Hereditary Ovarian Cancer Syndromes

The greatest single risk factor for the development of EOC is a family history of breast and/or ovarian cancer. Pooled data from the SEER database at the National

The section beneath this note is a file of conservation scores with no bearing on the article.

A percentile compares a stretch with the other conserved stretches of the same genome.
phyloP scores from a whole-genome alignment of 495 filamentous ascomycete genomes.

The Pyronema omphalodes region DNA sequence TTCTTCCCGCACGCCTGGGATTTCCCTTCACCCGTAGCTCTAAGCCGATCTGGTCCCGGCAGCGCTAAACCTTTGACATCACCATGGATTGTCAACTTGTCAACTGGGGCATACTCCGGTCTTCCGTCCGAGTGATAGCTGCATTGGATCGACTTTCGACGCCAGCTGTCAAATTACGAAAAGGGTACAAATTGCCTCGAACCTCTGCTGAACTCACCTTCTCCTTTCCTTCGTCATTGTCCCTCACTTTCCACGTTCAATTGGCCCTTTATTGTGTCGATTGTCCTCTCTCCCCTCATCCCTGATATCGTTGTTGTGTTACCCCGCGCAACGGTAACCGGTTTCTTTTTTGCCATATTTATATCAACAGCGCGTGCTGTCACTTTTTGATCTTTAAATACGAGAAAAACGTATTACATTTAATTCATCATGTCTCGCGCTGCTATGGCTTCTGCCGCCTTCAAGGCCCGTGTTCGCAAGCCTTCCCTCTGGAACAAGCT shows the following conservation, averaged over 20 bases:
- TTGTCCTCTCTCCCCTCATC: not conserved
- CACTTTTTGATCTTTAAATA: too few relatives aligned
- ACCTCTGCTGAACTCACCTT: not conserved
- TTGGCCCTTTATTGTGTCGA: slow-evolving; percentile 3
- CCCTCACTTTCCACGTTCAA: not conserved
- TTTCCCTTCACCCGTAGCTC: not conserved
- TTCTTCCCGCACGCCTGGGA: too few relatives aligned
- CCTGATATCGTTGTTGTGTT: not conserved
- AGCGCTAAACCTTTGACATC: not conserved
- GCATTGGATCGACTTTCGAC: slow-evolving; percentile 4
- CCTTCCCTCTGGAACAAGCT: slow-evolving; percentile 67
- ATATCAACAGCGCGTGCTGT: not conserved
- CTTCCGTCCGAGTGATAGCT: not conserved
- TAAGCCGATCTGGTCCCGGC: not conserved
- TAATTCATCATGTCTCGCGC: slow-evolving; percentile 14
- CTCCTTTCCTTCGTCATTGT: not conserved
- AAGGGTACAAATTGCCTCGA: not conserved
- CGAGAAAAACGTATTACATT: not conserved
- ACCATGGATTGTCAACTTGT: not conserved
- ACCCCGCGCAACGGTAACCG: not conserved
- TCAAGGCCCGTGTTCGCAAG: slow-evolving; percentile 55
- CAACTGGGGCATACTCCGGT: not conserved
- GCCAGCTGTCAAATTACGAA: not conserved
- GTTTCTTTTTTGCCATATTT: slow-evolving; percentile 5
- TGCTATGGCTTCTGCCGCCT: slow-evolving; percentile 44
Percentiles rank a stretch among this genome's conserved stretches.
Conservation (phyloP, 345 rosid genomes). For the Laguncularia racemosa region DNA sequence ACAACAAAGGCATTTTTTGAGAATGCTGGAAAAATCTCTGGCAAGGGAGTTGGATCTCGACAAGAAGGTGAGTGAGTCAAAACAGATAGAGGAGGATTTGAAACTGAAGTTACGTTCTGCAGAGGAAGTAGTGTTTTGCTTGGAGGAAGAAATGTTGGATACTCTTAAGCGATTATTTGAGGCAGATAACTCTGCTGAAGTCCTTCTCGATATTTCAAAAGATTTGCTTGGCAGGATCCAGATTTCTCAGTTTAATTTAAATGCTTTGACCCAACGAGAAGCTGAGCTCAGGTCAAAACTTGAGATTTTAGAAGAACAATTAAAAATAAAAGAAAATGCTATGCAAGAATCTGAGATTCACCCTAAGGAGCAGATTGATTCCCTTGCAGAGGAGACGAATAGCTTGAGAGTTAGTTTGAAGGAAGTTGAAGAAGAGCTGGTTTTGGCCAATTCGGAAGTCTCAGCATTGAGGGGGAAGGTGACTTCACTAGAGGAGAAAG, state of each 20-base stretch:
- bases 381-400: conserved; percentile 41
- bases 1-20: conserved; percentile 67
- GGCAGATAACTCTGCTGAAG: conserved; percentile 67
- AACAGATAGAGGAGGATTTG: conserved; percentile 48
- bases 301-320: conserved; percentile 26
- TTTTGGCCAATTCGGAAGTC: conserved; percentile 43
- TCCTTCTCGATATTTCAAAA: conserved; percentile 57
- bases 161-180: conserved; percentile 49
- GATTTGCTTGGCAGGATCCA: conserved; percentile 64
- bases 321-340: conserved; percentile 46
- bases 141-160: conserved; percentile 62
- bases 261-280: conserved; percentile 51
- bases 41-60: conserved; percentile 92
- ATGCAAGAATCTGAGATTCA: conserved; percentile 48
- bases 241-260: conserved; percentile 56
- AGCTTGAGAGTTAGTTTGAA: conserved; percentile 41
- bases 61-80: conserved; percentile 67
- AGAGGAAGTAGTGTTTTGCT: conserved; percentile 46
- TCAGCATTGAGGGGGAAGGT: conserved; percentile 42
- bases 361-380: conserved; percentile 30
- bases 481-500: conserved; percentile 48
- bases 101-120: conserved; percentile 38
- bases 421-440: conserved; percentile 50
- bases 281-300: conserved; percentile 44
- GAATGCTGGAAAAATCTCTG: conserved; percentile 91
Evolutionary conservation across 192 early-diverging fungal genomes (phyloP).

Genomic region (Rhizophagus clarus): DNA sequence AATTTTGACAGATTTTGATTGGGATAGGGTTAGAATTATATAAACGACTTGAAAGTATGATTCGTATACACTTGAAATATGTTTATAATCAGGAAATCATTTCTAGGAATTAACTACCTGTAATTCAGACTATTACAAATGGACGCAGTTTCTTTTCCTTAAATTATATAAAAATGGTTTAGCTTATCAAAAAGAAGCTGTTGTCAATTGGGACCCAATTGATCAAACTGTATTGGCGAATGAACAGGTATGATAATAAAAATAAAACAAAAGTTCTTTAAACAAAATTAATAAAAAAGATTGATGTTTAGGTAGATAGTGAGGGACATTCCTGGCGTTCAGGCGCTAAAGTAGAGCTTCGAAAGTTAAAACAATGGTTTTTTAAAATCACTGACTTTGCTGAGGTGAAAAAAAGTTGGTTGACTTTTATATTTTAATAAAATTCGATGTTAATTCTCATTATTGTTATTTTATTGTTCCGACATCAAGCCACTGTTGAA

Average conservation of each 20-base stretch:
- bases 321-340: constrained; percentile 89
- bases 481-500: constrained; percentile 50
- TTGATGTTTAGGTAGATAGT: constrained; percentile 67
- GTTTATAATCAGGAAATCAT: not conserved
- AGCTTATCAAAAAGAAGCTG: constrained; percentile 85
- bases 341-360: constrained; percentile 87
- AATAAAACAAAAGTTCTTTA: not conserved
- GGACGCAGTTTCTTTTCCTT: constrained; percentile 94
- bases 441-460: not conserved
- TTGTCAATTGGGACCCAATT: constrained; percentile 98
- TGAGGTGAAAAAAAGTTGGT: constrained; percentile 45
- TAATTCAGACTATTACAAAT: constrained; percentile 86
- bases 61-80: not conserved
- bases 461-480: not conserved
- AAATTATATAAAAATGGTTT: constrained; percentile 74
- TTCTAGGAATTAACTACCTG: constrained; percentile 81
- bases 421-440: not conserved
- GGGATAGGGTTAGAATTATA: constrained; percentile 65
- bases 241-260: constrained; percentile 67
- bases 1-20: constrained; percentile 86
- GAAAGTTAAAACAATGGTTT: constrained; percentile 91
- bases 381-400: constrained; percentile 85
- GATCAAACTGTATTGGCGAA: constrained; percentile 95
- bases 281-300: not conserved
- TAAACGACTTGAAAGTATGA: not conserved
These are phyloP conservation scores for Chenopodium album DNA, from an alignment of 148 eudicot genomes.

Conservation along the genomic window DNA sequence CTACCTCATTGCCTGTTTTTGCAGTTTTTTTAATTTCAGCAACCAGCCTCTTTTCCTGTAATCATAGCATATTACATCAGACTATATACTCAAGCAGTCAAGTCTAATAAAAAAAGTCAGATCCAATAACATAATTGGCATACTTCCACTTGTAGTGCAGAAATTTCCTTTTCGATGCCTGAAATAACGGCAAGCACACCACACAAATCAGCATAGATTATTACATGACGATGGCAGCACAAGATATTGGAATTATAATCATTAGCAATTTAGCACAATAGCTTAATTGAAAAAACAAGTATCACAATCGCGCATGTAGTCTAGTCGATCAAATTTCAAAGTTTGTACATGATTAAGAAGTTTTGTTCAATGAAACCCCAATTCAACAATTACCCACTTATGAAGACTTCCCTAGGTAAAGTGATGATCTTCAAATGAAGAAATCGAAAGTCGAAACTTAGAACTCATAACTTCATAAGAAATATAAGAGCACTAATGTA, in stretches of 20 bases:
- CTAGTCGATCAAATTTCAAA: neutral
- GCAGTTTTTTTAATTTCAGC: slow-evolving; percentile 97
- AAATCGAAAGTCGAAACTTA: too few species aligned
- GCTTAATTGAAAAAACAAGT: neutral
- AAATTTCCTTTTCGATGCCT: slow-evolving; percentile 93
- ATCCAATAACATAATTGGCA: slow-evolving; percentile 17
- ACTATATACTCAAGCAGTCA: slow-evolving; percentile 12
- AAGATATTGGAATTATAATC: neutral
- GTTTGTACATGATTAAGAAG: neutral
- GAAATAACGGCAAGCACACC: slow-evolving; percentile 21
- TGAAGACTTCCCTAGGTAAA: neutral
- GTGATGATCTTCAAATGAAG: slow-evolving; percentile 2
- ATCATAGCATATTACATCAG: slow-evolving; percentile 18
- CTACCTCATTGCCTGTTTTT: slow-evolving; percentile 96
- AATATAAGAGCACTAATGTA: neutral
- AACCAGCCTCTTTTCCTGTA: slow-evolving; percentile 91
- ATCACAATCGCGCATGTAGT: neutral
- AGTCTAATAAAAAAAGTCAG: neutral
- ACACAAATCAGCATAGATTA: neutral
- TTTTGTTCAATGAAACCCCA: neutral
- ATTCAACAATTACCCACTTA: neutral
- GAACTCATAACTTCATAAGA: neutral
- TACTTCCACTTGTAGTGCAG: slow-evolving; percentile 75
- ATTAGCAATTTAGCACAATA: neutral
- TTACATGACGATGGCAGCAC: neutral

Cancer Institute indicate the lifetime probability of ovarian cancer in the general population to be about 1.6%. This risk increases to 5% for women with one first-degree relative with ovarian cancer, and to 7.2% for women with two or three relatives with ovarian cancer (71). Currently, it is estimated that only approx 5-10% of ovarian cancers occur in patients with a familial predisposition (72-76). Based on studies of large families with multiple cases of ovarian cancer, two major syndromes of familial ovarian cancer have been described: hereditary breast/ovarian cancer syndrome (HBOC) and hereditary nonpolyposis colon cancer syndrome (HNPCC), or Lynch syndrome type II (67,77). In these families, cancer risk appears to be transmitted in an autosomal dominant fashion (67). Originally, site-specific ovarian cancer described as a third separate syndrome, is now felt to be a variant of HBOC in families experiencing a lack of breast cancer cases, as a result of variability of cancer risk with a specific genetic mutation, lack of accurate family history information, or chance variation. Together, HBOC and HNPCC are responsible for the vast majority of familial ovarian cancer.

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